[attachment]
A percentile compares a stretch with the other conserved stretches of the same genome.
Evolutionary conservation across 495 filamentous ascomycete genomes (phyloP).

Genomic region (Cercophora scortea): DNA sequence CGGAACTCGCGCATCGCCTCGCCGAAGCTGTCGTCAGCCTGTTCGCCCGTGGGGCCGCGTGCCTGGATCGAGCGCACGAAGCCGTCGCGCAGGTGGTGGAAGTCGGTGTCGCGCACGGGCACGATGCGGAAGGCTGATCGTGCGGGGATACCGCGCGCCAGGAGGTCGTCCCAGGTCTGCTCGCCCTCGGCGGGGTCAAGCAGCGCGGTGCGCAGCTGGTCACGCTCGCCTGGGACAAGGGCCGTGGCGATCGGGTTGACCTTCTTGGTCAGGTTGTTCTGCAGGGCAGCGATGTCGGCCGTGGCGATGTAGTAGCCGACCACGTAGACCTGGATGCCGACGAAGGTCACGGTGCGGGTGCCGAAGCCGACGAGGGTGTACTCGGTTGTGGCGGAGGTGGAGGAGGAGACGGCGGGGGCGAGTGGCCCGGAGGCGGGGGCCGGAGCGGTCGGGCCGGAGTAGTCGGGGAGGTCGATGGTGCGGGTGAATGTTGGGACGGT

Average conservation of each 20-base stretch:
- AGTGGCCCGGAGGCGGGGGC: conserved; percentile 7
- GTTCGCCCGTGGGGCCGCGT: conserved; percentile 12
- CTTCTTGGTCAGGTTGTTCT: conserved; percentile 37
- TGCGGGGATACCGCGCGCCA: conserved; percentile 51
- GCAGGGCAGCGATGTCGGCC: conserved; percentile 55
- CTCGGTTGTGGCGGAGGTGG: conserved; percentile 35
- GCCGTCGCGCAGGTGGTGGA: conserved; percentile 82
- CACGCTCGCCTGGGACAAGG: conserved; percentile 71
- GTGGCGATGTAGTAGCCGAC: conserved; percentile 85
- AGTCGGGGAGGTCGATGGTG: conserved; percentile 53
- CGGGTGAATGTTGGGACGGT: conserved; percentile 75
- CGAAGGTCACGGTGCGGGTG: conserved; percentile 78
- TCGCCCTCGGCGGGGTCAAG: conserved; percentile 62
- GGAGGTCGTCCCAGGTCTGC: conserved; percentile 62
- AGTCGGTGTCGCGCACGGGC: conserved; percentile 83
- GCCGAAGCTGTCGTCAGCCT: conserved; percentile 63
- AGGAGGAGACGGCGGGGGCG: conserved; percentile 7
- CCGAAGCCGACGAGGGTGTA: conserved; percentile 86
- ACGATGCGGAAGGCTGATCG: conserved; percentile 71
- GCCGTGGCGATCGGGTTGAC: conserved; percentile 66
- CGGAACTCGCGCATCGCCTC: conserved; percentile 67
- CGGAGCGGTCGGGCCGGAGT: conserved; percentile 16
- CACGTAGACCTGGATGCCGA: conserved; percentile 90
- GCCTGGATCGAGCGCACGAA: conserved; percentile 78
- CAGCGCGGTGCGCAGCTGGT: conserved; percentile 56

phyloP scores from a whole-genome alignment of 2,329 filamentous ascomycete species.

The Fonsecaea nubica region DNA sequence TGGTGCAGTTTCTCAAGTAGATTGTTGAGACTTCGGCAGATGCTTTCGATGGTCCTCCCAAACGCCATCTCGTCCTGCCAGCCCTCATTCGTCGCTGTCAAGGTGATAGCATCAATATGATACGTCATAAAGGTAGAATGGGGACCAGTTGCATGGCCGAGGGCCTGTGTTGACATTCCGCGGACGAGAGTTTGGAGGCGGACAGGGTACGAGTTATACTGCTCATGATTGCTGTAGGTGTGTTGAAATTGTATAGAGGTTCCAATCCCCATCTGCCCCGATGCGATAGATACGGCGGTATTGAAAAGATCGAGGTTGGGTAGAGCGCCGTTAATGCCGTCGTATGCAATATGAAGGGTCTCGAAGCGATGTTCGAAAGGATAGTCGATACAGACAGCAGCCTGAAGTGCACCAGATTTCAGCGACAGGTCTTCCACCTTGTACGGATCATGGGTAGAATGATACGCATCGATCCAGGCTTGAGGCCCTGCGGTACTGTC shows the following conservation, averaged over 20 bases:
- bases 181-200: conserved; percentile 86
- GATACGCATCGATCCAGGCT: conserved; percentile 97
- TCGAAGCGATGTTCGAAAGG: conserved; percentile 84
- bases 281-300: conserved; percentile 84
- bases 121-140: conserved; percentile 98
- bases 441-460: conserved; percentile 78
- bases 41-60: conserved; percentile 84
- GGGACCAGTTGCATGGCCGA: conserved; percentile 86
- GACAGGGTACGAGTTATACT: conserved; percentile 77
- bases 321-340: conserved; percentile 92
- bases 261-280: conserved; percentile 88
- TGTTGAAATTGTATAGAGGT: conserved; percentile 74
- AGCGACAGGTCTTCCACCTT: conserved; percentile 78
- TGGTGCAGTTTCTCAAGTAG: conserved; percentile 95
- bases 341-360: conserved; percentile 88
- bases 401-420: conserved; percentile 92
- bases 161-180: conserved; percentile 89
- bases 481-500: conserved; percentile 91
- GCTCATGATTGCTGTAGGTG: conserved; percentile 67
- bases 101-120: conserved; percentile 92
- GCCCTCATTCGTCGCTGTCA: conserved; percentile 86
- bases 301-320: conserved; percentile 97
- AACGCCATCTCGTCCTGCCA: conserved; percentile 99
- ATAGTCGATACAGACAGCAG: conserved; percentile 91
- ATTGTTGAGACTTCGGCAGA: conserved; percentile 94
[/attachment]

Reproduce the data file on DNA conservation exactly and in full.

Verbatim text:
A percentile compares a stretch with the other conserved stretches of the same genome.
Evolutionary conservation across 495 filamentous ascomycete genomes (phyloP).

Genomic region (Cercophora scortea): DNA sequence CGGAACTCGCGCATCGCCTCGCCGAAGCTGTCGTCAGCCTGTTCGCCCGTGGGGCCGCGTGCCTGGATCGAGCGCACGAAGCCGTCGCGCAGGTGGTGGAAGTCGGTGTCGCGCACGGGCACGATGCGGAAGGCTGATCGTGCGGGGATACCGCGCGCCAGGAGGTCGTCCCAGGTCTGCTCGCCCTCGGCGGGGTCAAGCAGCGCGGTGCGCAGCTGGTCACGCTCGCCTGGGACAAGGGCCGTGGCGATCGGGTTGACCTTCTTGGTCAGGTTGTTCTGCAGGGCAGCGATGTCGGCCGTGGCGATGTAGTAGCCGACCACGTAGACCTGGATGCCGACGAAGGTCACGGTGCGGGTGCCGAAGCCGACGAGGGTGTACTCGGTTGTGGCGGAGGTGGAGGAGGAGACGGCGGGGGCGAGTGGCCCGGAGGCGGGGGCCGGAGCGGTCGGGCCGGAGTAGTCGGGGAGGTCGATGGTGCGGGTGAATGTTGGGACGGT

Average conservation of each 20-base stretch:
- AGTGGCCCGGAGGCGGGGGC: conserved; percentile 7
- GTTCGCCCGTGGGGCCGCGT: conserved; percentile 12
- CTTCTTGGTCAGGTTGTTCT: conserved; percentile 37
- TGCGGGGATACCGCGCGCCA: conserved; percentile 51
- GCAGGGCAGCGATGTCGGCC: conserved; percentile 55
- CTCGGTTGTGGCGGAGGTGG: conserved; percentile 35
- GCCGTCGCGCAGGTGGTGGA: conserved; percentile 82
- CACGCTCGCCTGGGACAAGG: conserved; percentile 71
- GTGGCGATGTAGTAGCCGAC: conserved; percentile 85
- AGTCGGGGAGGTCGATGGTG: conserved; percentile 53
- CGGGTGAATGTTGGGACGGT: conserved; percentile 75
- CGAAGGTCACGGTGCGGGTG: conserved; percentile 78
- TCGCCCTCGGCGGGGTCAAG: conserved; percentile 62
- GGAGGTCGTCCCAGGTCTGC: conserved; percentile 62
- AGTCGGTGTCGCGCACGGGC: conserved; percentile 83
- GCCGAAGCTGTCGTCAGCCT: conserved; percentile 63
- AGGAGGAGACGGCGGGGGCG: conserved; percentile 7
- CCGAAGCCGACGAGGGTGTA: conserved; percentile 86
- ACGATGCGGAAGGCTGATCG: conserved; percentile 71
- GCCGTGGCGATCGGGTTGAC: conserved; percentile 66
- CGGAACTCGCGCATCGCCTC: conserved; percentile 67
- CGGAGCGGTCGGGCCGGAGT: conserved; percentile 16
- CACGTAGACCTGGATGCCGA: conserved; percentile 90
- GCCTGGATCGAGCGCACGAA: conserved; percentile 78
- CAGCGCGGTGCGCAGCTGGT: conserved; percentile 56

phyloP scores from a whole-genome alignment of 2,329 filamentous ascomycete species.

The Fonsecaea nubica region DNA sequence TGGTGCAGTTTCTCAAGTAGATTGTTGAGACTTCGGCAGATGCTTTCGATGGTCCTCCCAAACGCCATCTCGTCCTGCCAGCCCTCATTCGTCGCTGTCAAGGTGATAGCATCAATATGATACGTCATAAAGGTAGAATGGGGACCAGTTGCATGGCCGAGGGCCTGTGTTGACATTCCGCGGACGAGAGTTTGGAGGCGGACAGGGTACGAGTTATACTGCTCATGATTGCTGTAGGTGTGTTGAAATTGTATAGAGGTTCCAATCCCCATCTGCCCCGATGCGATAGATACGGCGGTATTGAAAAGATCGAGGTTGGGTAGAGCGCCGTTAATGCCGTCGTATGCAATATGAAGGGTCTCGAAGCGATGTTCGAAAGGATAGTCGATACAGACAGCAGCCTGAAGTGCACCAGATTTCAGCGACAGGTCTTCCACCTTGTACGGATCATGGGTAGAATGATACGCATCGATCCAGGCTTGAGGCCCTGCGGTACTGTC shows the following conservation, averaged over 20 bases:
- bases 181-200: conserved; percentile 86
- GATACGCATCGATCCAGGCT: conserved; percentile 97
- TCGAAGCGATGTTCGAAAGG: conserved; percentile 84
- bases 281-300: conserved; percentile 84
- bases 121-140: conserved; percentile 98
- bases 441-460: conserved; percentile 78
- bases 41-60: conserved; percentile 84
- GGGACCAGTTGCATGGCCGA: conserved; percentile 86
- GACAGGGTACGAGTTATACT: conserved; percentile 77
- bases 321-340: conserved; percentile 92
- bases 261-280: conserved; percentile 88
- TGTTGAAATTGTATAGAGGT: conserved; percentile 74
- AGCGACAGGTCTTCCACCTT: conserved; percentile 78
- TGGTGCAGTTTCTCAAGTAG: conserved; percentile 95
- bases 341-360: conserved; percentile 88
- bases 401-420: conserved; percentile 92
- bases 161-180: conserved; percentile 89
- bases 481-500: conserved; percentile 91
- GCTCATGATTGCTGTAGGTG: conserved; percentile 67
- bases 101-120: conserved; percentile 92
- GCCCTCATTCGTCGCTGTCA: conserved; percentile 86
- bases 301-320: conserved; percentile 97
- AACGCCATCTCGTCCTGCCA: conserved; percentile 99
- ATAGTCGATACAGACAGCAG: conserved; percentile 91
- ATTGTTGAGACTTCGGCAGA: conserved; percentile 94